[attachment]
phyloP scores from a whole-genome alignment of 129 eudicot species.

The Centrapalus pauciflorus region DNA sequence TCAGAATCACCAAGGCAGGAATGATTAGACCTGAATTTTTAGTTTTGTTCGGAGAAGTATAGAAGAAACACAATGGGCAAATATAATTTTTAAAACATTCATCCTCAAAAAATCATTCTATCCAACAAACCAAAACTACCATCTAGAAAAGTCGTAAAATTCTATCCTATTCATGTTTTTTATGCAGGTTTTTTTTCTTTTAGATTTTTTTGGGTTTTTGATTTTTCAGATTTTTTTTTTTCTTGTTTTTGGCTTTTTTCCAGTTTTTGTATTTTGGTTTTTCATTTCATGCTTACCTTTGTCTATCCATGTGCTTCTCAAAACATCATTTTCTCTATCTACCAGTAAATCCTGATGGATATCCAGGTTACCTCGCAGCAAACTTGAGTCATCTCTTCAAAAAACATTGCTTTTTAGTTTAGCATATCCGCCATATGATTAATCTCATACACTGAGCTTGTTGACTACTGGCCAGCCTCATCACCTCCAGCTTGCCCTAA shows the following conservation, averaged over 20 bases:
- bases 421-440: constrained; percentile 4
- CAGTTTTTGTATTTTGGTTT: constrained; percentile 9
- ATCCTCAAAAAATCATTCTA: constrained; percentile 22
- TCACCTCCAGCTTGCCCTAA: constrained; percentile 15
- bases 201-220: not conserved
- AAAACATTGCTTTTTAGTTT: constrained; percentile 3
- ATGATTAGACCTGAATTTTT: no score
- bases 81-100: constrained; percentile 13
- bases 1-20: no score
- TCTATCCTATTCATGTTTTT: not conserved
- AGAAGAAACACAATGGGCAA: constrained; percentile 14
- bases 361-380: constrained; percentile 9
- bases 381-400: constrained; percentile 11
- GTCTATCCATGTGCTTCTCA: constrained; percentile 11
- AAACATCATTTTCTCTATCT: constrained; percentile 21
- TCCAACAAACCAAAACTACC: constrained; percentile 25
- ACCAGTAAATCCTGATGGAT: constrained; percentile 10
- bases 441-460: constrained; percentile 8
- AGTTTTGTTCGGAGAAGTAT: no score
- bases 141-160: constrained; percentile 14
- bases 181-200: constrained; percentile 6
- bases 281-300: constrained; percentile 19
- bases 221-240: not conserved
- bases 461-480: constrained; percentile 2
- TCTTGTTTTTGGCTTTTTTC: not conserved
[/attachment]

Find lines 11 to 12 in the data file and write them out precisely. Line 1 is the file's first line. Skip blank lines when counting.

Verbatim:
- bases 1-20: no score
- TCTATCCTATTCATGTTTTT: not conserved